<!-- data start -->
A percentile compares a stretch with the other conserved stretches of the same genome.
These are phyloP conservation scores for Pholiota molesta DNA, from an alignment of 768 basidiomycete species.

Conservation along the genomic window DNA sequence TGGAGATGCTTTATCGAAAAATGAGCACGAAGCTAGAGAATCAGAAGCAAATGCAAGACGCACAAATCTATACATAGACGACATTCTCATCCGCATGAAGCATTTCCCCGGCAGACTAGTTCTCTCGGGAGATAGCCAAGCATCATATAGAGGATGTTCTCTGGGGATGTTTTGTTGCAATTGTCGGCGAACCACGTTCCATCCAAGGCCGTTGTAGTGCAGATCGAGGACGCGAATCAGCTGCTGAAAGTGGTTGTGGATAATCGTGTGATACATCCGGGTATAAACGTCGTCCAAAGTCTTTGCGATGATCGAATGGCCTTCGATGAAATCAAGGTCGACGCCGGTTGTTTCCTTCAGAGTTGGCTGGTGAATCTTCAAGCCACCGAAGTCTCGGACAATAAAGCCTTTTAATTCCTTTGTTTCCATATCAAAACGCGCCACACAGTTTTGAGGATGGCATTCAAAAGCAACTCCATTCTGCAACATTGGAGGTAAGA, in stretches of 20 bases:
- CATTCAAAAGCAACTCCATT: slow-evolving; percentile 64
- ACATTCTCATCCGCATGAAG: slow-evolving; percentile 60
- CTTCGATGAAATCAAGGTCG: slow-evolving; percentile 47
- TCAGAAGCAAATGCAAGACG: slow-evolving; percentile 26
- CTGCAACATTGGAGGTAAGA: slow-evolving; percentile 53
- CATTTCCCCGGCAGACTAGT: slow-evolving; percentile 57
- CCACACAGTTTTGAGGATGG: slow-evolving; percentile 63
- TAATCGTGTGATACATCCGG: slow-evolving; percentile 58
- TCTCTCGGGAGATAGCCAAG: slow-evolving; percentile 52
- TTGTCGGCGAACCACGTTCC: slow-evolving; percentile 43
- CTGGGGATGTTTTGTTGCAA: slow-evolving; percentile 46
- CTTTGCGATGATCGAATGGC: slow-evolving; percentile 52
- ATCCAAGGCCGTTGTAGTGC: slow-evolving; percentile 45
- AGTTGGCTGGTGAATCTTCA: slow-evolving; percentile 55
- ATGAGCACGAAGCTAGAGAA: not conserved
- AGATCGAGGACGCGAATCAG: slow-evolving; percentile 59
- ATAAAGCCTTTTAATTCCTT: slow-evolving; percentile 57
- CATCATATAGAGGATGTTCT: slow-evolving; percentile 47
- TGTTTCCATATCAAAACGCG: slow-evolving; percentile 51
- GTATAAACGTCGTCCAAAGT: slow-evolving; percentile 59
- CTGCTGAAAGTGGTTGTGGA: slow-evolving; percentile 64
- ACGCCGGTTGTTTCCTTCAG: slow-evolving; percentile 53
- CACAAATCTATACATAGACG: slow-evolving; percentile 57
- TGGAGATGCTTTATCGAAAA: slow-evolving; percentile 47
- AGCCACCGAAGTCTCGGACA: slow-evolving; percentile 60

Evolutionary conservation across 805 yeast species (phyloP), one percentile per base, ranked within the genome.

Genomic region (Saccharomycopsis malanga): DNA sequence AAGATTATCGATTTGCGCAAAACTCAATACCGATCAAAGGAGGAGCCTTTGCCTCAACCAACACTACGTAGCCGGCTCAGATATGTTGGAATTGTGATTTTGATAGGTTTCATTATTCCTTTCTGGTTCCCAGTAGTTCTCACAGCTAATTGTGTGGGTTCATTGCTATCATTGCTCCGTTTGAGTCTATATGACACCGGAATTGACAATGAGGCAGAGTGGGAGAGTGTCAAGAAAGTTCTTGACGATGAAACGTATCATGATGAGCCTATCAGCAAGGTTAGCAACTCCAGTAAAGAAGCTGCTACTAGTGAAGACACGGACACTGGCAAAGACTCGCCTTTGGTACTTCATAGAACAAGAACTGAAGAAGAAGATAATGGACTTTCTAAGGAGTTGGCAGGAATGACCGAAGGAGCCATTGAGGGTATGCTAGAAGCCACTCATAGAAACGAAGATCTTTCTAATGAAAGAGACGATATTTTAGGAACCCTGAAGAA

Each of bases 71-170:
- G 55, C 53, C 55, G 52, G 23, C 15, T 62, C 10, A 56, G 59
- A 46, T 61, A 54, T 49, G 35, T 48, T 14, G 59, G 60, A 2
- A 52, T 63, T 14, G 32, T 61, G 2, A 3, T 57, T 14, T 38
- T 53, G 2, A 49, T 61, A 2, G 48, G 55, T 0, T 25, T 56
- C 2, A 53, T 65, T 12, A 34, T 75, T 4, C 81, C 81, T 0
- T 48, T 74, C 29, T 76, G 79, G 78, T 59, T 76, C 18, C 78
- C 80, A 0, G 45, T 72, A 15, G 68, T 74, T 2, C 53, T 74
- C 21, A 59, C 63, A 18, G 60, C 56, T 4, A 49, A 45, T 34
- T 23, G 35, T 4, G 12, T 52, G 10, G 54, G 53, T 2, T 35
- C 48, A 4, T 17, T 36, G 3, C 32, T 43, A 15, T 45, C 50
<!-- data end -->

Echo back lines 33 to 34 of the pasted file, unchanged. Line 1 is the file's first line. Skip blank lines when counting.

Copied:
- A 46, T 61, A 54, T 49, G 35, T 48, T 14, G 59, G 60, A 2
- A 52, T 63, T 14, G 32, T 61, G 2, A 3, T 57, T 14, T 38